When entering a specific industry, employers may also prefer or require industry-related experience or education as part of the qualifications. For example, data scientists working in the business or marketing sector may need business administration or management experience. Likewise, data scientists working in finance or accounting may need a background in those disciplines.

Additional certifications for data scientists

Some data science jobs require specific software expertise or certification that can help prepare employees to work with certain systems or within certain industries. If you feel you might benefit from additional certification or courses to boost your data science skill set, here are a few popular certifications you can seek out: 

  • IBM Data Science Professional Certificate: Prepares you to use IBM products and tools related to data science. Focuses on data science methodology, SQL and Python. 
  • Microsoft Certified Data Science Path: There are multiple Microsoft data science certifications. They incorporate the role of machine learning in collecting and analyzing data. 
  • SAS Certified Data Scientist: A global certification program with a focus on SAS tools. You can focus your certification on data curation, advanced analytics or artificial intelligence. 

Seek out these data science programs on your own or talk to your manager about completing them through your organization. Your employer might see the benefits of investing in a data scientist certification so you can apply your new skills to your job, the company and enhance your data science career.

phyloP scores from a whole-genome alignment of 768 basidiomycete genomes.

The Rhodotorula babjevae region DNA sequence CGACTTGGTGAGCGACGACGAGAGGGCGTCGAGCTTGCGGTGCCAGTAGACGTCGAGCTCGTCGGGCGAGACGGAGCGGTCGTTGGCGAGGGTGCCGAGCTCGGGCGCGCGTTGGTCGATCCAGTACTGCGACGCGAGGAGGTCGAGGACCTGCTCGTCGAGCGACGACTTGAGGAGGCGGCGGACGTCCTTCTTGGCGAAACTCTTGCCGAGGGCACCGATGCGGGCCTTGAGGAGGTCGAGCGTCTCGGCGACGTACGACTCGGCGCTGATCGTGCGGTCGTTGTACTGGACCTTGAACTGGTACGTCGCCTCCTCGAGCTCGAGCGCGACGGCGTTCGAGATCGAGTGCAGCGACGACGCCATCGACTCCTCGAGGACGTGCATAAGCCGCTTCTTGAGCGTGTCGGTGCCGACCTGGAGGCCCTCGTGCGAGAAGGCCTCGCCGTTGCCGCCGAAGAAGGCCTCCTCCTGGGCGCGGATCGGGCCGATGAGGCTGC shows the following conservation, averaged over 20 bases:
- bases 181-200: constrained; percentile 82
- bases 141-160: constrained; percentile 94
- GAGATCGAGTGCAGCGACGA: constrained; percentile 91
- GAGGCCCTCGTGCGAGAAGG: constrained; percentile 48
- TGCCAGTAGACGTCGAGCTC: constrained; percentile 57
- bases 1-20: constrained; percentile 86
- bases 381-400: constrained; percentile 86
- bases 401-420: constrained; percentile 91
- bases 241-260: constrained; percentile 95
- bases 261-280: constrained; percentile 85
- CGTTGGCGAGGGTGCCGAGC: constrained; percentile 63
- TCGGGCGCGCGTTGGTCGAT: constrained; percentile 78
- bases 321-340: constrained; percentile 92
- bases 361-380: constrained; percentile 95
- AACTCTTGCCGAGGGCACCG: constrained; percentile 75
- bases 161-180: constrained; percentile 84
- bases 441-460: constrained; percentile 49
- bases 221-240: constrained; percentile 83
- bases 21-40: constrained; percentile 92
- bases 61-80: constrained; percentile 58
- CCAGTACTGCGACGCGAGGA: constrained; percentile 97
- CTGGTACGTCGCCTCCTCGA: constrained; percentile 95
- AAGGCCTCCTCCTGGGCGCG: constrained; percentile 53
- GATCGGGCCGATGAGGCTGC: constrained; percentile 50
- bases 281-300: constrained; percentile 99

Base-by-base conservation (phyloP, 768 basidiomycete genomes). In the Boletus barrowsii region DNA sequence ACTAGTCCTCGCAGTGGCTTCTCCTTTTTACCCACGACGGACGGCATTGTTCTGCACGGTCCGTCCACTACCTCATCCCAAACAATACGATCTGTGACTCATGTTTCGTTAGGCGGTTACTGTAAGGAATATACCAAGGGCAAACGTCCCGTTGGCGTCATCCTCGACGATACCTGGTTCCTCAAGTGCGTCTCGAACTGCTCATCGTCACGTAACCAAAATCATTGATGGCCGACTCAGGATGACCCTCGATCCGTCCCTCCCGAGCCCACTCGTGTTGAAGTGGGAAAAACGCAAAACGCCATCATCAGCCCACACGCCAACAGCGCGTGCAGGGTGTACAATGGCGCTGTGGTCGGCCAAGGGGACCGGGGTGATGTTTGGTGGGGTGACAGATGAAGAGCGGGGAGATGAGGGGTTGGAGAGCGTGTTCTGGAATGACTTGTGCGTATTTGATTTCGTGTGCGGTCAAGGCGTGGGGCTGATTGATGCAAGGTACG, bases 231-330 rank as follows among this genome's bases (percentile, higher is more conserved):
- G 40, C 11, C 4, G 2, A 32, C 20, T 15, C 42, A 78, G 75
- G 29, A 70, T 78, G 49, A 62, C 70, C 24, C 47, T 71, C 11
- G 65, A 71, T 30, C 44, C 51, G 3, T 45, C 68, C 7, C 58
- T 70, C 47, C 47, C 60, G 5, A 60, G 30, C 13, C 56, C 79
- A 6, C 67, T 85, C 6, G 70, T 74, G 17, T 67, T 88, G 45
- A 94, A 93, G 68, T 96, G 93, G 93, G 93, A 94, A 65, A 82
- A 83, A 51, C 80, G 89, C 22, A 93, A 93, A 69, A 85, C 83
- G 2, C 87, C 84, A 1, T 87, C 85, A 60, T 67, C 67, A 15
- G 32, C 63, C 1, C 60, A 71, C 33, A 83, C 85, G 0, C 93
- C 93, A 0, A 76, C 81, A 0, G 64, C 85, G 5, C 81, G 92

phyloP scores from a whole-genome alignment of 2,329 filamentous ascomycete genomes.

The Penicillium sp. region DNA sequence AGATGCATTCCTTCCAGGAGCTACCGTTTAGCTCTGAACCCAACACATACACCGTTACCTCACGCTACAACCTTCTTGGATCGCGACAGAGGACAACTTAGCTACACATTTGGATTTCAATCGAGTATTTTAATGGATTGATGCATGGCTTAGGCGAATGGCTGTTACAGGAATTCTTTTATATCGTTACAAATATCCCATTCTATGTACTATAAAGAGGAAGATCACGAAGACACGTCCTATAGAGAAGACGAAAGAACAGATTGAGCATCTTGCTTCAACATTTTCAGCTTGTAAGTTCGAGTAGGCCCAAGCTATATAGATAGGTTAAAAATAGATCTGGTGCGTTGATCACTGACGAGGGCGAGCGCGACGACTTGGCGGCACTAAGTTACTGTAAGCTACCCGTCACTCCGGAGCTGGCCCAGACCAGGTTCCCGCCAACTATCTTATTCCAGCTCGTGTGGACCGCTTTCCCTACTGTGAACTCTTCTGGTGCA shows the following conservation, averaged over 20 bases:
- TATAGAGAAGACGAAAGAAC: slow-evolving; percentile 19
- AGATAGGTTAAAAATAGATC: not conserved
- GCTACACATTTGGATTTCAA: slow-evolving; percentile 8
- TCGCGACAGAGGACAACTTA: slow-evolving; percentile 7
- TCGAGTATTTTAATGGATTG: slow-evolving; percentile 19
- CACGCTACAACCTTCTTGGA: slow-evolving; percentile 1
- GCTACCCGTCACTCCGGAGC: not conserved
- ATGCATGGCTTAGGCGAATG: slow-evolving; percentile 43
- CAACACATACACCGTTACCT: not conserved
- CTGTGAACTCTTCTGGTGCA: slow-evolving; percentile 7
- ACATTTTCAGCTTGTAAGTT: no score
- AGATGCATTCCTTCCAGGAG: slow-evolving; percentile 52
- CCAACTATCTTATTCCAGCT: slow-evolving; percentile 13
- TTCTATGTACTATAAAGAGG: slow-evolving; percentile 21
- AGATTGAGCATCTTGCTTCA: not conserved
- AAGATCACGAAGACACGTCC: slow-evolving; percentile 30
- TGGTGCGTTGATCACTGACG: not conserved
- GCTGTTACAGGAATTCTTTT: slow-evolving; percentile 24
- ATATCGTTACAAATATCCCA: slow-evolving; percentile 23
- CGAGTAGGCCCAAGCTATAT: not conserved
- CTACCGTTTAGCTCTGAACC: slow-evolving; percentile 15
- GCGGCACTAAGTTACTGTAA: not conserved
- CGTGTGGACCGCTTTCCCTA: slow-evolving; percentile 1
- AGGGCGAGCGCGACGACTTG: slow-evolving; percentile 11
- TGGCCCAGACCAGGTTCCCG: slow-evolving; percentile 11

Data scientist salary

The average salary for this role can vary from state to state, company and position. For example, a senior data scientist will likely make more than an entry-level data scientist job. To find an average data scientist salary, you can research what data scientists in your area make or what data scientists at certain companies make in this role as reported online.

Earn a degree in data science at University of Phoenix

If you’re interested in pursuing a career in data science, University of Phoenix (UOPX) can help you gain foundational knowledge to work in this field. UOPX offers a Bachelor of Science in Data Science degree that teaches how to analyze, manipulate and process data. Students will learn career-ready skills like machine learning, programming, data mining, statistical analysis and more. These skills can help graduates prepare for a variety of employment opportunities in the data science industry.

The UOPX program prepares students with practical skills to pursue roles like research scientist, data analyst and business intelligence analyst. While those roles are not exactly the same as that of a data scientist, BLS lists them as similar occupations that work with data and require many of the same IT skills.

To learn more about this program and how UOPX can help you save time and money on your degree, visit the University of Phoenix website

Michael Feder

ABOUT THE AUTHOR

Michael Feder is a content marketing specialist at University of Phoenix, where he researches and writes on a variety of topics, ranging from healthcare to IT. He is a graduate of the Johns Hopkins University Writing Seminars program and a New Jersey native!